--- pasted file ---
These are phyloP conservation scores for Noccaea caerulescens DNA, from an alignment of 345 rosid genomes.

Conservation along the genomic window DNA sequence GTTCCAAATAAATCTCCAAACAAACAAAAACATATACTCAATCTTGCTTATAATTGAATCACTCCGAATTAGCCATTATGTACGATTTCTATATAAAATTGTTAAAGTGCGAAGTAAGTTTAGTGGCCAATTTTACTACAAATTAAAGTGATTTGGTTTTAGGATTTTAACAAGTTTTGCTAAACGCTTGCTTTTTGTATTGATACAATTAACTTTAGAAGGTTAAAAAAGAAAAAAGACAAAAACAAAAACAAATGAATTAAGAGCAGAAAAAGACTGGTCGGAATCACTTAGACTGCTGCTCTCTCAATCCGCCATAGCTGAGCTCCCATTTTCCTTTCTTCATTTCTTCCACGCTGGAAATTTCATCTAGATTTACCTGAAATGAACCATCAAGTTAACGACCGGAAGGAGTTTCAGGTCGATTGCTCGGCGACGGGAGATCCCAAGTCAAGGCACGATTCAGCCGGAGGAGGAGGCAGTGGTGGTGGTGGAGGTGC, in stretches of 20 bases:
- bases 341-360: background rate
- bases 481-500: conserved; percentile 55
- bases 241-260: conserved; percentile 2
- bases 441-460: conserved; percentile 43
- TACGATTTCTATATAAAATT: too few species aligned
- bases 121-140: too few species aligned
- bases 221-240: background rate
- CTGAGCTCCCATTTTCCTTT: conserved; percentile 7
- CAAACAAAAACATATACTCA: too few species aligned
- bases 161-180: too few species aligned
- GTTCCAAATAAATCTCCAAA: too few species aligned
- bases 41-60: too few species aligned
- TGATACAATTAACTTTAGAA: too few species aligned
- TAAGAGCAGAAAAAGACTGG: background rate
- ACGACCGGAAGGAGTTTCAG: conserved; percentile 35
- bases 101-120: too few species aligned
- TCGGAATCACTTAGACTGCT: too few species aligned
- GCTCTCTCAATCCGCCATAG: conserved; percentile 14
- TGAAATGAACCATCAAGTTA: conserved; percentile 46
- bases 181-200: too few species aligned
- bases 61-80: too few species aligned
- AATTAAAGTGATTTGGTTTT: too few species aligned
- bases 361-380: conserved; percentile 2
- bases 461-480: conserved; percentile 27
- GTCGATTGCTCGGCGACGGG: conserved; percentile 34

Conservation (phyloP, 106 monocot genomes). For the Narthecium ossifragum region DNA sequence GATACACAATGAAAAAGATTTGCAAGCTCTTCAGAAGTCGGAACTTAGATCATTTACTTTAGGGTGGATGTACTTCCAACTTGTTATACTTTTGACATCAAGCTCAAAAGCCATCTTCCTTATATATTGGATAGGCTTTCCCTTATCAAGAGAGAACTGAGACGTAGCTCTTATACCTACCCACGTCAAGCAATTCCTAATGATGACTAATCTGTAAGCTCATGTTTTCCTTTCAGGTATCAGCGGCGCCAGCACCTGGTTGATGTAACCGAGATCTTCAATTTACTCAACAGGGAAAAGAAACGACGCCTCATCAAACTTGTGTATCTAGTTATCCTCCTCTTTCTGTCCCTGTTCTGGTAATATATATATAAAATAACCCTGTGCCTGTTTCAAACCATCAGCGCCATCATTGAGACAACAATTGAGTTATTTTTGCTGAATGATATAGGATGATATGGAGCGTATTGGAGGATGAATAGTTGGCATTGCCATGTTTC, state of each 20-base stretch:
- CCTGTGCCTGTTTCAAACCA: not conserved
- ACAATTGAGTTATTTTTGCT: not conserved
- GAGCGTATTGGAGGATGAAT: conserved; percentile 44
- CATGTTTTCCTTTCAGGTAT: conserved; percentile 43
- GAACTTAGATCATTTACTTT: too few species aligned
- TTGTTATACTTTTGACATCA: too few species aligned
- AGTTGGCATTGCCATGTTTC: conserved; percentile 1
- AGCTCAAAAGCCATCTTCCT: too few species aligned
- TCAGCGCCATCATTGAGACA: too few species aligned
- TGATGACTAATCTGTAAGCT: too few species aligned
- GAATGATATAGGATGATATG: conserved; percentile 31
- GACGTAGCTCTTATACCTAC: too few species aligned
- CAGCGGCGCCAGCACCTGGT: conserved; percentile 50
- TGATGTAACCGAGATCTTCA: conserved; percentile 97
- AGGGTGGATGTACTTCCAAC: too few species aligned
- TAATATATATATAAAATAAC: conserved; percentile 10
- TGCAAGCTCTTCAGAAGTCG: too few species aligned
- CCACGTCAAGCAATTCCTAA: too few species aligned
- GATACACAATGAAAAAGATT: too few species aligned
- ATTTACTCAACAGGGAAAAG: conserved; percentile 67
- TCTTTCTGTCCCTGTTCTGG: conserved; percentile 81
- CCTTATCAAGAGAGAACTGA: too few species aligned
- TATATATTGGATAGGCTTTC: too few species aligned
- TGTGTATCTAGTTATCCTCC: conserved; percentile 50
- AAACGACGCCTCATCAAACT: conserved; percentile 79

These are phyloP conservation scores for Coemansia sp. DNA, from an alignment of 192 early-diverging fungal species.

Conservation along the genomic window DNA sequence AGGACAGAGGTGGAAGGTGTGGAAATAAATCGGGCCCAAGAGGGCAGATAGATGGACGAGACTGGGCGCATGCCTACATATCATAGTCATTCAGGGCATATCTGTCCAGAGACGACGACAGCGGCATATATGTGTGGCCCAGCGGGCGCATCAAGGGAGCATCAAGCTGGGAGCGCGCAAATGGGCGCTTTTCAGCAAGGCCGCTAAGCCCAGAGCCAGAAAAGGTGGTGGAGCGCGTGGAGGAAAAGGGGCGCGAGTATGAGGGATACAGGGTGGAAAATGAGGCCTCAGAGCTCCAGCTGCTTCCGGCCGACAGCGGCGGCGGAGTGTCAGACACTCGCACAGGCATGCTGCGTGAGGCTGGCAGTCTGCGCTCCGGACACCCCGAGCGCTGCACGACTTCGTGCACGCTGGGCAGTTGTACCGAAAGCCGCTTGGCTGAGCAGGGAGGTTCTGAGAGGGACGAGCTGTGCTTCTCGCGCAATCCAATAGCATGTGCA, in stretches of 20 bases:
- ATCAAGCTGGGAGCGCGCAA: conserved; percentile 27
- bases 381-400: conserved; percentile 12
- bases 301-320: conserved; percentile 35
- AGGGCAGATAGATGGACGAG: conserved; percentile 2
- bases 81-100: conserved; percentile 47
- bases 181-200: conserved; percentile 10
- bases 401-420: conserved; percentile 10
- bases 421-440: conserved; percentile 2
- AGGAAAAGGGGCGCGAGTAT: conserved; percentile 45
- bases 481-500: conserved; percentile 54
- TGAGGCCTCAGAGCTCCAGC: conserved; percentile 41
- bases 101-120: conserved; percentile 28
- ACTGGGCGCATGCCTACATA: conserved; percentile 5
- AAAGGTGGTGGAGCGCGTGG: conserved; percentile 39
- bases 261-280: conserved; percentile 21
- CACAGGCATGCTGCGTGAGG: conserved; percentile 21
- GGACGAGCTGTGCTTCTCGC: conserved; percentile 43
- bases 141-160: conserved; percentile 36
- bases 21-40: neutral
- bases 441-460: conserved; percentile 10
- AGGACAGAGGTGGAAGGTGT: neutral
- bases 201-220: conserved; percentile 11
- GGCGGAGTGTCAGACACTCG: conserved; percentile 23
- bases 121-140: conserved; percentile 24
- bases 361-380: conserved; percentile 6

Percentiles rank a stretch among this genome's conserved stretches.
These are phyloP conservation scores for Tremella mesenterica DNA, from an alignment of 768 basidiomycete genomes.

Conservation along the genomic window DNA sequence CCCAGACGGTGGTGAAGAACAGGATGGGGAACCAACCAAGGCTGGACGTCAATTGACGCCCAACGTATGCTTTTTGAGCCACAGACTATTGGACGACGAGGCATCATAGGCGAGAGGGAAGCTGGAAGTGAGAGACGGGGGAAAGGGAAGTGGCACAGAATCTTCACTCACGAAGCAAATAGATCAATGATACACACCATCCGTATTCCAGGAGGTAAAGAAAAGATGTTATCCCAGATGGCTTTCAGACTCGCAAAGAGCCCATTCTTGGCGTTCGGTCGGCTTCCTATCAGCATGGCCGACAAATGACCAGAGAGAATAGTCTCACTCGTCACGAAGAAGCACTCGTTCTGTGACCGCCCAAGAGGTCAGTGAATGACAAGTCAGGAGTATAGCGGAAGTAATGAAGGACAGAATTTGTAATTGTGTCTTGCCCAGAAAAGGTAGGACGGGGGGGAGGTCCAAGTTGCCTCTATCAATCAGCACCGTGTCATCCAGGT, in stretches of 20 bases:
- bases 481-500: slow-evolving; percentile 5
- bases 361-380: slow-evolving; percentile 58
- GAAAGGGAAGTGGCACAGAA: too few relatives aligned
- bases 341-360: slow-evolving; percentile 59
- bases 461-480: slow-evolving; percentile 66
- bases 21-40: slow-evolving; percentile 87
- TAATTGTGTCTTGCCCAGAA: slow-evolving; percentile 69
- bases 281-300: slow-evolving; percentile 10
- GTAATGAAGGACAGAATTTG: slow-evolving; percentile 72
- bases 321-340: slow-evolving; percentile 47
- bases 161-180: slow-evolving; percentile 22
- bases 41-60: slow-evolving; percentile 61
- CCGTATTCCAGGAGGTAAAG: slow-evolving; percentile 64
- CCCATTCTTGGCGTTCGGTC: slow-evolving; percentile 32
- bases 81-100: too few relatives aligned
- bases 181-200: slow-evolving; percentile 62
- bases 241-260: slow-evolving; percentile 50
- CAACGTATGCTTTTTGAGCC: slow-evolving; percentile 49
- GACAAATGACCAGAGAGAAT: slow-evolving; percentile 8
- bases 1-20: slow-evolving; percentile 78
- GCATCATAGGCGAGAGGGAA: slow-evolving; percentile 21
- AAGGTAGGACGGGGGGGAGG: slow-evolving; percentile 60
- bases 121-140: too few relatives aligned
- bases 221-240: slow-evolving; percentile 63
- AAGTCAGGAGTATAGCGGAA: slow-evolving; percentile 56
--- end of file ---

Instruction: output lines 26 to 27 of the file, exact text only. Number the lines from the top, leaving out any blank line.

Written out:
- bases 461-480: conserved; percentile 27
- GTCGATTGCTCGGCGACGGG: conserved; percentile 34